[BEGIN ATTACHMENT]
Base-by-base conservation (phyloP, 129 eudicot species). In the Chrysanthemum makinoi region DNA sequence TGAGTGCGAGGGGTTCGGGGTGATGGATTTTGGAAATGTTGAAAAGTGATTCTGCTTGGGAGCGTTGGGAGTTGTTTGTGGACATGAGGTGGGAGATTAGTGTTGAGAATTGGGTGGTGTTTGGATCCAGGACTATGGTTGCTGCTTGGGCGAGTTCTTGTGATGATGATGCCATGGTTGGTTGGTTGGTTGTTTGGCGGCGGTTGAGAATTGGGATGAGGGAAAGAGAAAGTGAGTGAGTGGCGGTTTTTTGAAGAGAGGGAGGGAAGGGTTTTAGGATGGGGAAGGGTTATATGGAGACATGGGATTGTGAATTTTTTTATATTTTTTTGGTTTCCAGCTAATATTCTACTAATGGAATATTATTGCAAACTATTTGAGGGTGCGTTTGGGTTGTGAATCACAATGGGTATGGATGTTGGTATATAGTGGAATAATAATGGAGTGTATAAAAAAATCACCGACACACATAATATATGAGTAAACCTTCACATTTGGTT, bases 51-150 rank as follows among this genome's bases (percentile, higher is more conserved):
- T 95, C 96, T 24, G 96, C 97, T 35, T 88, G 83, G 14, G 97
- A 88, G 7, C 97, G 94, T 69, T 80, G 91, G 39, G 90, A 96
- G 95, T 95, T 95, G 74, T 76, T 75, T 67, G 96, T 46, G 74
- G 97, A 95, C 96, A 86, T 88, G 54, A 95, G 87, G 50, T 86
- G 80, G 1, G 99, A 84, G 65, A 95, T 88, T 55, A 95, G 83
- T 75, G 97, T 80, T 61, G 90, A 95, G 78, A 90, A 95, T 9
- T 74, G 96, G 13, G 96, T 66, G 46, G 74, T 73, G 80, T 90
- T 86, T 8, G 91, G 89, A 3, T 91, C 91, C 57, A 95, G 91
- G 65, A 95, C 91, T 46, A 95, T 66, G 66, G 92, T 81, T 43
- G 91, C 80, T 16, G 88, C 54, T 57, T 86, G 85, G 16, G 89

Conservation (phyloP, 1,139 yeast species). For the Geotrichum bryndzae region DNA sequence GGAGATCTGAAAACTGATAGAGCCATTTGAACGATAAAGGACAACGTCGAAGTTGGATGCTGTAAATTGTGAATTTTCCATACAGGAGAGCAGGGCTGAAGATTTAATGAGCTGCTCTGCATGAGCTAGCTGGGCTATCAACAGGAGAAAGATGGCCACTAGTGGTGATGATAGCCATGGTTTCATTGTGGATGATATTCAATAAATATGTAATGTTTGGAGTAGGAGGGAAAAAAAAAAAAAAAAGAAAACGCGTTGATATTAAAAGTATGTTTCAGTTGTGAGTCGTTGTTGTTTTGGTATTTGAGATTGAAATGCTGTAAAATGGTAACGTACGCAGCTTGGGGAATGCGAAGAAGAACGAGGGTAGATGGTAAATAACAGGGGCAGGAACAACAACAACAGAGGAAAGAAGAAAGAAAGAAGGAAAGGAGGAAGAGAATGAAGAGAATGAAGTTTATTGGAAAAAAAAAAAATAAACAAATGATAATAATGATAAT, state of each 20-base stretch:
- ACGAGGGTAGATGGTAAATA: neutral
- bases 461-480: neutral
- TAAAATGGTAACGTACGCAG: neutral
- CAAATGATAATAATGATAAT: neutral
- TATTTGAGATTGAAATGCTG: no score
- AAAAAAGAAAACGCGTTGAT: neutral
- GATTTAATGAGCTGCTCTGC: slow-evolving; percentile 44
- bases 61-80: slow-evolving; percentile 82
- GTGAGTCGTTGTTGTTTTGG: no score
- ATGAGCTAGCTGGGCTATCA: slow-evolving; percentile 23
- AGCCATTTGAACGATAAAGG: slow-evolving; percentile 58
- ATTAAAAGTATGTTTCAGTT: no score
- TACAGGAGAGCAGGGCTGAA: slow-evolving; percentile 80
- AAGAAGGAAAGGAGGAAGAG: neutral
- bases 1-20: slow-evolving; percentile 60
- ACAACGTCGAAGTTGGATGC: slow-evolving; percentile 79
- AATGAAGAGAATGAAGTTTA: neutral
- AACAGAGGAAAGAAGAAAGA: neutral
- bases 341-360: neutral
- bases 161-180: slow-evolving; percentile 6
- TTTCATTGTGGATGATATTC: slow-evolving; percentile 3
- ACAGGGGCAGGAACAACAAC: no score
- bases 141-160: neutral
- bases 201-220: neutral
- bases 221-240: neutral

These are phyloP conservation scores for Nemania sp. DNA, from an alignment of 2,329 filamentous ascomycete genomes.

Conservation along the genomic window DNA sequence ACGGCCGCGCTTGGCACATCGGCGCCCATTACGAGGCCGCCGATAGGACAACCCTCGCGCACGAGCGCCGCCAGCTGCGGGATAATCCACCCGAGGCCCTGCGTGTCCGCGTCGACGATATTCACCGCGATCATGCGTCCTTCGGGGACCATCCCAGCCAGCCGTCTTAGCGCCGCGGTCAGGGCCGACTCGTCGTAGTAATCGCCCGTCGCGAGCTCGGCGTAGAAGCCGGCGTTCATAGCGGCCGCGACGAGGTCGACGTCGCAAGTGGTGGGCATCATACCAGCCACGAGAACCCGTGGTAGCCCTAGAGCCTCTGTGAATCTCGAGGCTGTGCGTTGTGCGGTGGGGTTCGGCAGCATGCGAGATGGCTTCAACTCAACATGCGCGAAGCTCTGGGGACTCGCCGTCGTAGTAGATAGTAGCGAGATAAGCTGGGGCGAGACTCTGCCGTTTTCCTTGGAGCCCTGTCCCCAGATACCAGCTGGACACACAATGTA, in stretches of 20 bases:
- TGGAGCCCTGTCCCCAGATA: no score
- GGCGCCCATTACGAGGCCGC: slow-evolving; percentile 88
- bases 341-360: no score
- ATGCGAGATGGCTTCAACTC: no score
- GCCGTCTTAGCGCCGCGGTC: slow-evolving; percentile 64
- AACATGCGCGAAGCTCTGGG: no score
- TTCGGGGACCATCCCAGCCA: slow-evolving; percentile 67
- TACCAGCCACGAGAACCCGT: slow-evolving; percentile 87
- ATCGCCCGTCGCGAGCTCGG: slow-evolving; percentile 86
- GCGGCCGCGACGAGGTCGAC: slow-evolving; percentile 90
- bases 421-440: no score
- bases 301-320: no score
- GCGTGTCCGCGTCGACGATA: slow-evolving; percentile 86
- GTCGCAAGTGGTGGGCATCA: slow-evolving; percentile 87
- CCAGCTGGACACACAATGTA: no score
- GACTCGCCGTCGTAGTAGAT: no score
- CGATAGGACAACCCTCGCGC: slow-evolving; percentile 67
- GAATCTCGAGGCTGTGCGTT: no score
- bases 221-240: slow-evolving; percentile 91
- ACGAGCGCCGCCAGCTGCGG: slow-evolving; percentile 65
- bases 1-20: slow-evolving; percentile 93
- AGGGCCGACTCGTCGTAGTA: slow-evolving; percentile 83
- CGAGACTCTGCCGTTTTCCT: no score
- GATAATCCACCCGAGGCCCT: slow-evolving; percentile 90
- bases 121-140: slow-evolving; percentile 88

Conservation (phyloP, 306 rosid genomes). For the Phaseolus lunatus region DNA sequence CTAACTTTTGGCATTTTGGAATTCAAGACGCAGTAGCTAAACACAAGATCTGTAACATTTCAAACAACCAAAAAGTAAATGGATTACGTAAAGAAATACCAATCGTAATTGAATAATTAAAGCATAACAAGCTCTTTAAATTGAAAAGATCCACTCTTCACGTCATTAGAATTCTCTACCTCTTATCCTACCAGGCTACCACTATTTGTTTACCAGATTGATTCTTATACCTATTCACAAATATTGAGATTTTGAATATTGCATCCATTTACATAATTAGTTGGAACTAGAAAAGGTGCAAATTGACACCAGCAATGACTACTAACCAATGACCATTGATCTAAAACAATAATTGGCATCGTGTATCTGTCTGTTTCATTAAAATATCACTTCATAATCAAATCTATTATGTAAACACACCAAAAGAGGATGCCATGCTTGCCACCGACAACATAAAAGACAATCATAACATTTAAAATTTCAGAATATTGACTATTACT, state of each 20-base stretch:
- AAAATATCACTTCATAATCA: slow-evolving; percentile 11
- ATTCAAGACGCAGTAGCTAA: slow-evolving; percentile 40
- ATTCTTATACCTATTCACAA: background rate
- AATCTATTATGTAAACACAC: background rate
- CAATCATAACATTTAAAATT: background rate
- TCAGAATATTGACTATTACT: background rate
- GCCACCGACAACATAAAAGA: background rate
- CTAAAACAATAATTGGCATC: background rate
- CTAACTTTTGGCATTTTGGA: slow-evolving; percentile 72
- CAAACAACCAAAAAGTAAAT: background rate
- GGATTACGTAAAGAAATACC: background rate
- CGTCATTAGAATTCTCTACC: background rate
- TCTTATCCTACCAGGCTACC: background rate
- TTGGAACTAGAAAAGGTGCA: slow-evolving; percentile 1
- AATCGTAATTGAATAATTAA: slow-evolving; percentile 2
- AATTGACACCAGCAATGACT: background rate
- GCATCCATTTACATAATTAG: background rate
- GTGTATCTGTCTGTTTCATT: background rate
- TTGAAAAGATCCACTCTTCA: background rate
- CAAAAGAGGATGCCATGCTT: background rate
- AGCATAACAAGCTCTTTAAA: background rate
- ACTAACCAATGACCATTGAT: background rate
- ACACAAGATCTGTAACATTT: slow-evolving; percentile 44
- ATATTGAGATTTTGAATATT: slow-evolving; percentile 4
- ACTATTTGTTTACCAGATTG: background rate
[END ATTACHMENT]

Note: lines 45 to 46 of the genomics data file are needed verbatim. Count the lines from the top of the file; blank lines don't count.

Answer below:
- AACATGCGCGAAGCTCTGGG: no score
- TTCGGGGACCATCCCAGCCA: slow-evolving; percentile 67